From the Pages of Vine Line: The Cubs next wave of talent
Albert Almora could be part of the next big Cubs renaissance. (Photo by Jason Wise)
The following can be found in the Inside Pitch section of February’s Vine Line.
“The good ones get to the big leagues fast. The great ones come faster,” said Cubs superscout Hugh Alexander, circa 1987.
For Cubs fans, the great ones can’t arrive fast enough.
A total of 288 losses—the most of any three-year period in franchise history—has tested everyone from ownership to the beer vendors. There is, however, hope on the horizon.
After two years of aggressively building the minor league system, many of the organization’s prized draft choices and international free agents are getting closer to Wrigley Field. Fans might want to circle the third week in June for the possible big league debuts of No. 1 picks Javier Baez (2011) and Kris Bryant (2013).
It’s been at least 30 years since the last meaningful renaissance in Cubs player development. In the mid-1980s, GM Dallas Green produced a succession of big league stars, including Greg Maddux, Shawon Dunston, Joe Carter, Rafael Palmeiro, Mark Grace and Jamie Moyer.
But you have to go all the way back to GM John Holland to find the Cubs’ longest stretch of player development success since the 1930s. He kept the franchise over .500 for six consecutive seasons between 1967-72.
Under Holland, eventual Hall of Fame third baseman Ron Santo arrived in 1960, followed by two Rookies of the Year—HOF outfielder Billy Williams in ’61 and second baseman Ken Hubbs in ’62. Even after Hubbs’ death in a 1964 plane crash, Holland’s astute trades fortified a talented nucleus of Santo, Williams and Ernie Banks.
Now, having drafted in the top 10 three years in a row, the organization hopes to launch another golden age. President of Baseball Operations Theo Epstein and GM Jed Hoyer generally believe hitters need 500 Triple-A at-bats before they’re major league ready. Still, exceptions arise.
“We won’t rush our young people,” said Jason McLeod, VP of scouting and player development. “Each is different, though. We view individual development as a combination of a player and a person being ready.”
Shortstop Baez, the ninth-overall pick in 2011, has more experience than third baseman Bryant, the No. 2 overall pick in 2013. But Bryant’s maturity makes him equally worthy of promotion.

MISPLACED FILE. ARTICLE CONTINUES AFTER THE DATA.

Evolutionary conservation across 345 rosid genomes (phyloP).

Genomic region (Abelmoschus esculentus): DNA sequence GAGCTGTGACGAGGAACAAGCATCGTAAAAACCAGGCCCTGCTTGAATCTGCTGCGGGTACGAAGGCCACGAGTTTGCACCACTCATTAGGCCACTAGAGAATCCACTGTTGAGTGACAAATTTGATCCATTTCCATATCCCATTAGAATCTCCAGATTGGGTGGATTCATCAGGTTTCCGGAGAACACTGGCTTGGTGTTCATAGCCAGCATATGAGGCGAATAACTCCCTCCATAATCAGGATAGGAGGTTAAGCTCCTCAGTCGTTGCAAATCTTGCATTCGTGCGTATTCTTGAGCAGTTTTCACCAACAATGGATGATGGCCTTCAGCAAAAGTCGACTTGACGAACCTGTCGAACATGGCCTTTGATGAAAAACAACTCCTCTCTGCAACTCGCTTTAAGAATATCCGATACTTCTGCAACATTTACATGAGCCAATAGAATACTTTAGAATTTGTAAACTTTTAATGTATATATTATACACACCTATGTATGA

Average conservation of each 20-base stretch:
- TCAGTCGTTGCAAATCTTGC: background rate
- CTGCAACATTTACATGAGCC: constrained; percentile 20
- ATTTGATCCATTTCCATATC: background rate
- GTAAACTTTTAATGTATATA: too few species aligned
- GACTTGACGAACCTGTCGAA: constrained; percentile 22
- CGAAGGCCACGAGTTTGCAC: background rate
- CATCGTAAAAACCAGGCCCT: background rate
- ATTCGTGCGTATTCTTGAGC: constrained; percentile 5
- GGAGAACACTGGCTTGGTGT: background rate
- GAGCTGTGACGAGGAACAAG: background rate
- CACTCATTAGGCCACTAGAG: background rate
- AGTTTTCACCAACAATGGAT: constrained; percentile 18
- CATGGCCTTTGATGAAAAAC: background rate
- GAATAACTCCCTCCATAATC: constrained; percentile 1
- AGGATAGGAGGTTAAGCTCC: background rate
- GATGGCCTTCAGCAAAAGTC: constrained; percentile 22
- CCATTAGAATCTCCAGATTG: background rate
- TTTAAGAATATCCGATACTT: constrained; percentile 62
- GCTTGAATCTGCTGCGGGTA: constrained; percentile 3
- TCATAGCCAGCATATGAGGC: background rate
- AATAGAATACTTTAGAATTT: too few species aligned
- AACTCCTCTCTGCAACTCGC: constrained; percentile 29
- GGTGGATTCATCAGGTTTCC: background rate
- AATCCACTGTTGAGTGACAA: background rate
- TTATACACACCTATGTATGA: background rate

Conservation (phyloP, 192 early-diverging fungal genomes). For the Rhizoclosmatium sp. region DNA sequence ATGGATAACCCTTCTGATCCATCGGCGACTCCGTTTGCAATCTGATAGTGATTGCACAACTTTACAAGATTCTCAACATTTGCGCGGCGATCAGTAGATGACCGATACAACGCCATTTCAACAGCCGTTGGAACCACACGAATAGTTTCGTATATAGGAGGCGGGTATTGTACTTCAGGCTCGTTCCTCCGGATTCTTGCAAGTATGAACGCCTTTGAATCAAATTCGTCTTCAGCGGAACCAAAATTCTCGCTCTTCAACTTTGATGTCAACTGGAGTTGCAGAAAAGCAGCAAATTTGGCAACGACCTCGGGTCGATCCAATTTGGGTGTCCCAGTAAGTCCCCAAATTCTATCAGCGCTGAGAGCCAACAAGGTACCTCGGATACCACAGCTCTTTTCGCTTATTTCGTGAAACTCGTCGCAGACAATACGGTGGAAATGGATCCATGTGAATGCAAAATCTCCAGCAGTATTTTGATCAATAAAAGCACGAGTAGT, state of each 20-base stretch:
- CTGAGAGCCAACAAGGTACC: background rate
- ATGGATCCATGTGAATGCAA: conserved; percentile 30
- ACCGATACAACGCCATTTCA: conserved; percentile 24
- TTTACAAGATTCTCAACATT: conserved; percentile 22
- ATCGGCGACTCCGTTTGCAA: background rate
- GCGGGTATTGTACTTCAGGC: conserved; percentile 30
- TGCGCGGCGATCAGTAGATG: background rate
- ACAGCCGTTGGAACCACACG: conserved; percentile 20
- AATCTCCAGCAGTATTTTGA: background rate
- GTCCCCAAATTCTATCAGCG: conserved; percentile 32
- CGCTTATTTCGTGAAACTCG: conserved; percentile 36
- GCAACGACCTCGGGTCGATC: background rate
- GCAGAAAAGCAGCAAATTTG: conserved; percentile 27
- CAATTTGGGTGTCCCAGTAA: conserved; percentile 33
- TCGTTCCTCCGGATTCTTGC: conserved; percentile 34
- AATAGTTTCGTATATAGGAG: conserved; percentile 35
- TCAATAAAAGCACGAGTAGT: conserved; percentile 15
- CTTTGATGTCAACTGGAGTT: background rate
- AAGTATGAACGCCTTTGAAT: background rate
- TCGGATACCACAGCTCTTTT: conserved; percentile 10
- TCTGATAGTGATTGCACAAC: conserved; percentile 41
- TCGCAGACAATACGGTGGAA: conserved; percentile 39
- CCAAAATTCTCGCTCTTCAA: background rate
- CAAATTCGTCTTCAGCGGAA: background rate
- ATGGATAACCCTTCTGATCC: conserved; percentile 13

To merit a quick jump, a player must dominate the competition. Bryant, 22, was the 2013 College Player of the Year, leading the nation with 31 homers.
He then slugged his way through three minor league stops (.336, nine homers, 32 RBI in 128 at-bats) and helped Single-A Daytona win the Florida State League title. He followed that by being named MVP of the Arizona Fall League, a breeding ground for future superstars, with a .364 average and six homers in 20 games.
Between Daytona and Double-A Tennessee, Baez, 21, was one of the most potent offensive players in baseball. He led the minors in RBI (111) and extra-base hits (75) and tied for second in homers (37).
“This young man will be a monster in the majors when he gets there,” said an AL scout. “His bat is lightning fast. He might not be patient now (147 strikeouts and 40 walks in 577 at-bats last season), but he’ll reduce strikeouts as he moves up and matures.”
For Baez, defense is the greater challenge. He committed 44 errors in 2013.
“He has a great arm, and when he learns to control his responses, he’ll be a reliable fielder,” the scout said.
Though the 6-foot-5 Bryant currently plays the hot corner, many feel he could end up in the outfield.
“Guys over 6-foot-4 generally lack the quickness to stay at third,” an NL scout said. “With his presence and work ethic, I don’t doubt he can play the position. But with his arm, he could easily play a corner outfield spot.”
The goal is to meld the likes of Baez, Bryant, and outfielders Albert Almora and Jorge Soler with young big leaguers Starlin Castro, Anthony Rizzo and Junior Lake.
Almora, who turns 20 in April, was the Cubs’ No. 1 pick in 2012 (6th overall) and hit .329 during an injury-shortened 2013 season at Class-A Kane County. Scouts project some power, and they like his bat control and stroke to all fields. They also rave about his instincts in center. Though he lacks great speed, he makes up for it with quick reads.
Maturity seems to be the hurdle for Soler, who turns 22 in February. In an injury-marred 2013 season with Daytona, he was suspended five games for charging the opposing dugout with a bat and benched one game for not hustling.
The NL scout said Soler, in addition to possessing a strong arm, “has the most natural power in the system.” Some scouts believe the Cuban defector is still adjusting to the U.S. after signing a nine-year, $30 million contract in June 2012.
Contractual control can certainly be a consideration in timing a player’s promotion to the majors. By postponing a big league debut until the end of June, a team guarantees three full seasons of control before that player becomes arbitration eligible.
Though Baseball America ranks just three pitchers—Arodys Vizcaino, Pierce Johnson and C.J. Edwards—among the organization’s top 10 players, there’s little cause for concern.
“They have more right-handed power hitting than anyone in baseball,” said the NL scout. “If all pan out, they’ll be able to add pitching [by trading] hitting depth.
—Bruce Levine and Joel Bierig